The Perfect Soldier: Special Operations, Commandos, and the Future of Us Warfare by James F. Dunnigan
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Dirty Little Secrets
Mobile Helicopter Killers Found and Destroyed in Iraq
Discussion Board on this DLS topic
by James Dunnigan
April 4, 2007
American troops in Iraq figured out how Iraqi terrorists had managed to ambush American helicopters with heavy machine-guns and get away with it. The Iraqis had used trucks with the machine-gun mounted in the back, and a tarp over metal supports (a common feature of military trucks) to conceal the weapon. The tarp was rigged so it could be quickly pulled aside, as well as the metal supports for the tarp. This enabled the heavy machine-gun to immediately open fire. There were four of these trucks, and they roamed around areas that American helicopters were operating above. One of these trucks was spotted, with its machine-gun revealed, by a UAV, after informants indicated that this was probably the weapon responsible. U.S. intelligence then analyzed video and other data they had, and put more UAVs over areas believed frequented by the trucks. On the ground, intelligence operatives began beating the bushes for information on these mobile flak traps. Soon the four trucks were identified and, one by one, destroyed with smart bombs.
Vehicles like this are particularly popular in Africa, where they are called "technicals" (and the heavy machine-guns are used mainly against ground targets.) The Iraqi innovation was the hide the machine-gun, until it had to be used against a passing helicopter. The Iraqis came up with this concept because, in the past, when heavy machine-guns were used against aircraft, U.S. aircraft and ground troops were usually all over the area before the 14.5mm heavy machine-gun could be moved or hidden. These machine-guns weigh several hundred pounds, and even when disassembled, the lightest component weighs 176 pounds. It took four years for an Iraqi to realize that heavy machine-gun would only work against the American helicopters if the weapons were mobile, and not easily identified. But that will be difficult now, as the Americans know what to look for, and the word is out in Sunni Arab areas (where the Iraqi "technicals" operated, so reduce the chances of an informer turning them in), that there is a reward for anyone providing information on additional systems like this.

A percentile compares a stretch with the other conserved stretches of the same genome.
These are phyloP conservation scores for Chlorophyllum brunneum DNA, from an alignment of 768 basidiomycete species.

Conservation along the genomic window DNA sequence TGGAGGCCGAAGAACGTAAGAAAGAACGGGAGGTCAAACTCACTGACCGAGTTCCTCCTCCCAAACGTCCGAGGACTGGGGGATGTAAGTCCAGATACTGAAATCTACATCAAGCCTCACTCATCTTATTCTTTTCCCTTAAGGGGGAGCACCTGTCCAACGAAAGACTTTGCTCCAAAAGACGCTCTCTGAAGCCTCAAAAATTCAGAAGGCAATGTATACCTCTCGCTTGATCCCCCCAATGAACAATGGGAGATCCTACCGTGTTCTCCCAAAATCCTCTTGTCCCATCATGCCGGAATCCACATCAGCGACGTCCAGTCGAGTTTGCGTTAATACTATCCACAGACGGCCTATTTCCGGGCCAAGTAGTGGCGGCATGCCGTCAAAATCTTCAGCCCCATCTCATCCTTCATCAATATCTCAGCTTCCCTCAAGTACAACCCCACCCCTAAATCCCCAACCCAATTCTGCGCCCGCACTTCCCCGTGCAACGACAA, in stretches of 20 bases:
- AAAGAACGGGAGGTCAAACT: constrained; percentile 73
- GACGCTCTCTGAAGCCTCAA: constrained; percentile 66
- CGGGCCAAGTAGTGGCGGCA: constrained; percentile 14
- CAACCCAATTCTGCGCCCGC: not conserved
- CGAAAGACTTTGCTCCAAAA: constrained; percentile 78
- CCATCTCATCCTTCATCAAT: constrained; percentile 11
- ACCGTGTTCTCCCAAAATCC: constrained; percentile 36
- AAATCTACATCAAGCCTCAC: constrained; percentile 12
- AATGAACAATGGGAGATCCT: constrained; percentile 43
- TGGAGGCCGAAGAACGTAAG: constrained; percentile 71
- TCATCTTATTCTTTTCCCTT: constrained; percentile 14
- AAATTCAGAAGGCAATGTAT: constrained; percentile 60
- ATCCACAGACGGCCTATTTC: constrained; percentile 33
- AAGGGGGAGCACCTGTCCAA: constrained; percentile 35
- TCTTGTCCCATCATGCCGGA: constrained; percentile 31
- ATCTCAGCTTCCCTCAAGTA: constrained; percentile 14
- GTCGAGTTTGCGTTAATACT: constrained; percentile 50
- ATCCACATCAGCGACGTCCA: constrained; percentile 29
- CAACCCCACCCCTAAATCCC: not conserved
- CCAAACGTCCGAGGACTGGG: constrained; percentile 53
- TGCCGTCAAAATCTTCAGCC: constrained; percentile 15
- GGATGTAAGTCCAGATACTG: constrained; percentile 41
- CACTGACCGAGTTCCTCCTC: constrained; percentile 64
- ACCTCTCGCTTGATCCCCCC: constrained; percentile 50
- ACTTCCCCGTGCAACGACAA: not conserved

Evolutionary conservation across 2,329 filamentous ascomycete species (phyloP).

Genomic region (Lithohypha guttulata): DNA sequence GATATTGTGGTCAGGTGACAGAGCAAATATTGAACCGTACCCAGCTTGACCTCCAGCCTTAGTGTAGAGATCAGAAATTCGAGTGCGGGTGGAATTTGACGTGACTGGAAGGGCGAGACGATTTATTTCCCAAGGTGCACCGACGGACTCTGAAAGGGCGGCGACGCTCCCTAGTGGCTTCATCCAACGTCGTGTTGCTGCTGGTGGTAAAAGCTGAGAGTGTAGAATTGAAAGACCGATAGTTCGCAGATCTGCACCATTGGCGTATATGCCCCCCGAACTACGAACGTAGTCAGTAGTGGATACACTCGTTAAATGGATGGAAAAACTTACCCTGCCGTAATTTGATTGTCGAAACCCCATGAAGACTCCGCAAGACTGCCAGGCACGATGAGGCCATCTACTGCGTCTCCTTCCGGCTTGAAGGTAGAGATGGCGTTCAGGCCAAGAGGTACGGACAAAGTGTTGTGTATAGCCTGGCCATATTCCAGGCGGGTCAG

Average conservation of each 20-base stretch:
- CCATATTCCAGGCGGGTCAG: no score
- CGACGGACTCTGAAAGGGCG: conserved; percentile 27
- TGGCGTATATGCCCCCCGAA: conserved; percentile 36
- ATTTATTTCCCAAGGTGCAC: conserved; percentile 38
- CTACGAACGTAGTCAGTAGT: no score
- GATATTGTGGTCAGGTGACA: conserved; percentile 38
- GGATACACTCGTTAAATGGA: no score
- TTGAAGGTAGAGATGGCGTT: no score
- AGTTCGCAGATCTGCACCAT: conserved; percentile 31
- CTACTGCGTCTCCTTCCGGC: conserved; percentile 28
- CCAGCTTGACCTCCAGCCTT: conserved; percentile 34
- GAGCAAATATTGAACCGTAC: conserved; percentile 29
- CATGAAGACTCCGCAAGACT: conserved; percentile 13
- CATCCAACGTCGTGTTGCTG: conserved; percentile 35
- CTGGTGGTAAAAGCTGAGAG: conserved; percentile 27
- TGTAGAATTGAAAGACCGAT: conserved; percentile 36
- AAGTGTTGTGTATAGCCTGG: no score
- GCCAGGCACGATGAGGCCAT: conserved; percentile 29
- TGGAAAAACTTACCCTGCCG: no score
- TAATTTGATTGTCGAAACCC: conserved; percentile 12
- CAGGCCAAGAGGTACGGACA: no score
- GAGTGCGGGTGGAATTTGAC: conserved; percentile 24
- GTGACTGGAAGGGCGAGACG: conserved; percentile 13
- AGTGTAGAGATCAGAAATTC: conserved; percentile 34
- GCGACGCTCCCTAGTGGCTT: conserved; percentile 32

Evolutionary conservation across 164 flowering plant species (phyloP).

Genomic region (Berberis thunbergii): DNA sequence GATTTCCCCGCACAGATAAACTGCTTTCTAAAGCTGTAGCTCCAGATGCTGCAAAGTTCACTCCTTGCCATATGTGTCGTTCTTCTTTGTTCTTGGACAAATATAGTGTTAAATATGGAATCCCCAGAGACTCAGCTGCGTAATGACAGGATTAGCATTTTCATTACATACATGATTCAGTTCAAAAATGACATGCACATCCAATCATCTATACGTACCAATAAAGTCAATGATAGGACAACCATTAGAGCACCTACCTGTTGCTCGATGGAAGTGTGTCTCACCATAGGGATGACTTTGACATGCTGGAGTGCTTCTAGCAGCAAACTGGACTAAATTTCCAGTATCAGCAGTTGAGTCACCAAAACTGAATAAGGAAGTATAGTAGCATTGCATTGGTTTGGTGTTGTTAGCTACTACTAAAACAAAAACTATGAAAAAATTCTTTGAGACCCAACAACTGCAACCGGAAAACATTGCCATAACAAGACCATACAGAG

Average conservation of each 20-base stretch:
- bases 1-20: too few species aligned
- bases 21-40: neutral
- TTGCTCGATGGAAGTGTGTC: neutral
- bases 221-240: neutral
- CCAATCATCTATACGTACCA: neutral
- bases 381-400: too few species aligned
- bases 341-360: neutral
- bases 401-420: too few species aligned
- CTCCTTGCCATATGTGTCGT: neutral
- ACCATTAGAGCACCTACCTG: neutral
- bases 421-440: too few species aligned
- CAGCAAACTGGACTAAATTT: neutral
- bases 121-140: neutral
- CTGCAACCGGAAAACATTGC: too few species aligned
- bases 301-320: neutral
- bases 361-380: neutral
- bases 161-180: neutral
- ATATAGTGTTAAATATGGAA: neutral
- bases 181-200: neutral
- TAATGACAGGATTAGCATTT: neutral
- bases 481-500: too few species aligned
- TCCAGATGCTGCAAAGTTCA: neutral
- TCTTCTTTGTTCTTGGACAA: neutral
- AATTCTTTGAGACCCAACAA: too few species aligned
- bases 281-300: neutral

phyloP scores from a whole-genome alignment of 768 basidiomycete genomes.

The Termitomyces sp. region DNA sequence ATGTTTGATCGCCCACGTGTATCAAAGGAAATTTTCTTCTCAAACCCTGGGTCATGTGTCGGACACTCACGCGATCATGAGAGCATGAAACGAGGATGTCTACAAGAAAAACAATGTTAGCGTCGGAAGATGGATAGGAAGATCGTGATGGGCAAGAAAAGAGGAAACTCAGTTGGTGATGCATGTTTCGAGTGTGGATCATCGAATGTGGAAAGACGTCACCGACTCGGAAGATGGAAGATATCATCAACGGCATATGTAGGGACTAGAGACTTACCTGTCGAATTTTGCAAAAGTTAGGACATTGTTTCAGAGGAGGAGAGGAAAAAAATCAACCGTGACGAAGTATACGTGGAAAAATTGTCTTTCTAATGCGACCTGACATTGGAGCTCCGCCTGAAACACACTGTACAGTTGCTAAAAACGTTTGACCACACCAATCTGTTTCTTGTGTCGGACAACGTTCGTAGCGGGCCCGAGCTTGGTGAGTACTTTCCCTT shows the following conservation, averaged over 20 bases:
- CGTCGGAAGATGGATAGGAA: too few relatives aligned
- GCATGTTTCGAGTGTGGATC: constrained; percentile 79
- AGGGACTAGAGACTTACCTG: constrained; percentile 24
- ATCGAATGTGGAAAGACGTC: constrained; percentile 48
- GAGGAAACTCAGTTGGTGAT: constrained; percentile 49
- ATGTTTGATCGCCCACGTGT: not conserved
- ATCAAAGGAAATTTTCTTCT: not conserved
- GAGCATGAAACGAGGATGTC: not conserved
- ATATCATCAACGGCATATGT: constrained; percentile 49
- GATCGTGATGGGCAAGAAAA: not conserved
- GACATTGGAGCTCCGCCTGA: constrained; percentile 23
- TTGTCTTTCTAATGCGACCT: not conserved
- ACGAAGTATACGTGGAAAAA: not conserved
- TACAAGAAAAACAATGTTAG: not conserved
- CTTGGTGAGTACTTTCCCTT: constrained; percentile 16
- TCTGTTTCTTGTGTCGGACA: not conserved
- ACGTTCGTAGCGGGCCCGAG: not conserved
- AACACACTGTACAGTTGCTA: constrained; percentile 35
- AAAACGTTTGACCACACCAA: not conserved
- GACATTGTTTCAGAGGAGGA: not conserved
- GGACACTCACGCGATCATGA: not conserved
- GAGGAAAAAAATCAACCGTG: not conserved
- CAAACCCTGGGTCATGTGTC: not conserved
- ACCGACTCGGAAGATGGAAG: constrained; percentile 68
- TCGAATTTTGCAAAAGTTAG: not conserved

Eight helicopters have crashed in Iraq since January, most from heavy (14.5mm) machine-gun fire. In some of those cases, the hostile fire appeared to be carefully planned. That is, multiple machine-guns, including at least one heavy machine-gun were placed along a route used by helicopters, and fired in a coordinated matter. This tactic is called "flak trap," and dates back to World War II (or earlier). This tactic works if you can use surprise, and the concealed, truck mounted, heavy machine-guns did that.
The enemy has also been using portable surface-to-air missiles since 2003, including more modern models, like the SA-16 (which is similar to the American Stinger.) American helicopters are equipped with missile detection and defense (flare dispensers) equipment. Thus the most dangerous anti-aircraft weapon is the machine-gun. However, despite the recent losses, aircraft losses to ground fire have been declining every year, since 2003, mainly because of good defensive tactics. Moreover, the most vulnerable aircraft, helicopters, have been spending more time in the air. In 2005, U.S. Army aircraft (mainly helicopters) flew 240,000 hours over Iraq. That increased to 334,000 hours last year, and is expected to go to 400,000 hours in 2007. The more time helicopters are in the air, the more opportunities someone has to shoot at them.
Since 2003, the United States has lost 60 helicopters in Iraq. Most of them belonged to the U.S. Army, the rest were marine or civilian (mainly security contractors.) In the last year, helicopters were fired on about a hundred times a month, and about 17 percent of the time, the helicopters were hit. In Vietnam (1966-71), 2,076 helicopters were lost to enemy fire (and 2,566 to non-combat losses). In Vietnam, helicopters flew 36 million sorties (over 20 million flight hours). In Vietnam, helicopters were about twice as likely to get brought down by enemy fire. As in Iraq, the main weapons doing this were machine-guns. Today's helicopters are more robust, partly because of Vietnam experience, and are more likely to stay in the air when hit, and land, rather than crash.